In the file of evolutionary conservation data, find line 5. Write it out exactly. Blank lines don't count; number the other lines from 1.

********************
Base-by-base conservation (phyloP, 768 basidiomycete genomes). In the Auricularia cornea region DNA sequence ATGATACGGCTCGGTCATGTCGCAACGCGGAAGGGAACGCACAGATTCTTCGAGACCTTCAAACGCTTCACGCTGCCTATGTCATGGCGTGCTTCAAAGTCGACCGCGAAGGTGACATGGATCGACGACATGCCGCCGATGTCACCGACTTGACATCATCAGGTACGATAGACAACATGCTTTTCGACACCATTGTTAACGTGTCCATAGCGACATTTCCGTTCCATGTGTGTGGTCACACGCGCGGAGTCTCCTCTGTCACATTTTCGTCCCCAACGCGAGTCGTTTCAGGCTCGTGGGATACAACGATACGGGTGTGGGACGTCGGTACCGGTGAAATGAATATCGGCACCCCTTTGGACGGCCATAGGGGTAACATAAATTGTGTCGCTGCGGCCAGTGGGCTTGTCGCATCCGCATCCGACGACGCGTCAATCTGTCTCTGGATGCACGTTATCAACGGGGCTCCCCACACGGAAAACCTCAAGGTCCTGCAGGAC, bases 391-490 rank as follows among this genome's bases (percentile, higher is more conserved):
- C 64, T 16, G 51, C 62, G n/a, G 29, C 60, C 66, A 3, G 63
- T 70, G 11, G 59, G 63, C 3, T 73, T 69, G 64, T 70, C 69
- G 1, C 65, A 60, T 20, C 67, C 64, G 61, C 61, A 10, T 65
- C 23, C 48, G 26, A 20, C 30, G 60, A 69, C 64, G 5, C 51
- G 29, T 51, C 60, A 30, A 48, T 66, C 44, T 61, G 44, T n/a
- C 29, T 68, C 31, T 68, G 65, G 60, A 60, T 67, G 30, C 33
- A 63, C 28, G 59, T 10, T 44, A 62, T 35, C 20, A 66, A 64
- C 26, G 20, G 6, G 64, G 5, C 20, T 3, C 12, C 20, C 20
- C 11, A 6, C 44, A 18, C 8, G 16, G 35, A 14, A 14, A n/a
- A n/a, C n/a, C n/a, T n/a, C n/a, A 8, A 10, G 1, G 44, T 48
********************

- C 23, C 48, G 26, A 20, C 30, G 60, A 69, C 64, G 5, C 51